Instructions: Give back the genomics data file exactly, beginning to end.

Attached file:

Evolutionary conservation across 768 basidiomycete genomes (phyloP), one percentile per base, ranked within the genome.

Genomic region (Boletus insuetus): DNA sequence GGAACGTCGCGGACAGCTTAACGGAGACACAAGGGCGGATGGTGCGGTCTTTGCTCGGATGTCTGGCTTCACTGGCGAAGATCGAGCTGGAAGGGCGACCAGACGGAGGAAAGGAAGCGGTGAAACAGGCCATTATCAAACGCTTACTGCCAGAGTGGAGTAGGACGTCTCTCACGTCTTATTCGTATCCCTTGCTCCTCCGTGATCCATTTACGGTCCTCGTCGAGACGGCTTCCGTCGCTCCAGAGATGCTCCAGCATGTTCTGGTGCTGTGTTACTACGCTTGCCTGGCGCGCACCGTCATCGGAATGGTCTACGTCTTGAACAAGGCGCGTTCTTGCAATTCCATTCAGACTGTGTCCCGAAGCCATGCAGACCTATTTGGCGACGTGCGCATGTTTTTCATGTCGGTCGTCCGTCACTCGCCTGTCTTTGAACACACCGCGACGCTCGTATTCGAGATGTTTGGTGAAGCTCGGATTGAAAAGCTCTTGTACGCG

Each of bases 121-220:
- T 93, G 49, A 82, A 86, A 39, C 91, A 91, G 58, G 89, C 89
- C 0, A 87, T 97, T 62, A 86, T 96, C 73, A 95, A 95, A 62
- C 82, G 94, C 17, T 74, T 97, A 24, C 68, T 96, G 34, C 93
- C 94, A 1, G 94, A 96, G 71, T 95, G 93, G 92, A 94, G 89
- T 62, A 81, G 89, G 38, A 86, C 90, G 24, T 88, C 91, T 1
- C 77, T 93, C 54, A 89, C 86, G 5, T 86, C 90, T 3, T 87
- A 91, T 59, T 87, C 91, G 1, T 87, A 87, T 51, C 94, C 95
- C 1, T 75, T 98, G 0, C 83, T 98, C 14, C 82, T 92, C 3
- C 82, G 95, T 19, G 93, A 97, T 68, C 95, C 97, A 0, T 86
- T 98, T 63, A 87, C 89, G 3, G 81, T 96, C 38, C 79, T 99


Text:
Evolutionary conservation across 768 basidiomycete genomes (phyloP), one percentile per base, ranked within the genome.

Genomic region (Boletus insuetus): DNA sequence GGAACGTCGCGGACAGCTTAACGGAGACACAAGGGCGGATGGTGCGGTCTTTGCTCGGATGTCTGGCTTCACTGGCGAAGATCGAGCTGGAAGGGCGACCAGACGGAGGAAAGGAAGCGGTGAAACAGGCCATTATCAAACGCTTACTGCCAGAGTGGAGTAGGACGTCTCTCACGTCTTATTCGTATCCCTTGCTCCTCCGTGATCCATTTACGGTCCTCGTCGAGACGGCTTCCGTCGCTCCAGAGATGCTCCAGCATGTTCTGGTGCTGTGTTACTACGCTTGCCTGGCGCGCACCGTCATCGGAATGGTCTACGTCTTGAACAAGGCGCGTTCTTGCAATTCCATTCAGACTGTGTCCCGAAGCCATGCAGACCTATTTGGCGACGTGCGCATGTTTTTCATGTCGGTCGTCCGTCACTCGCCTGTCTTTGAACACACCGCGACGCTCGTATTCGAGATGTTTGGTGAAGCTCGGATTGAAAAGCTCTTGTACGCG

Each of bases 121-220:
- T 93, G 49, A 82, A 86, A 39, C 91, A 91, G 58, G 89, C 89
- C 0, A 87, T 97, T 62, A 86, T 96, C 73, A 95, A 95, A 62
- C 82, G 94, C 17, T 74, T 97, A 24, C 68, T 96, G 34, C 93
- C 94, A 1, G 94, A 96, G 71, T 95, G 93, G 92, A 94, G 89
- T 62, A 81, G 89, G 38, A 86, C 90, G 24, T 88, C 91, T 1
- C 77, T 93, C 54, A 89, C 86, G 5, T 86, C 90, T 3, T 87
- A 91, T 59, T 87, C 91, G 1, T 87, A 87, T 51, C 94, C 95
- C 1, T 75, T 98, G 0, C 83, T 98, C 14, C 82, T 92, C 3
- C 82, G 95, T 19, G 93, A 97, T 68, C 95, C 97, A 0, T 86
- T 98, T 63, A 87, C 89, G 3, G 81, T 96, C 38, C 79, T 99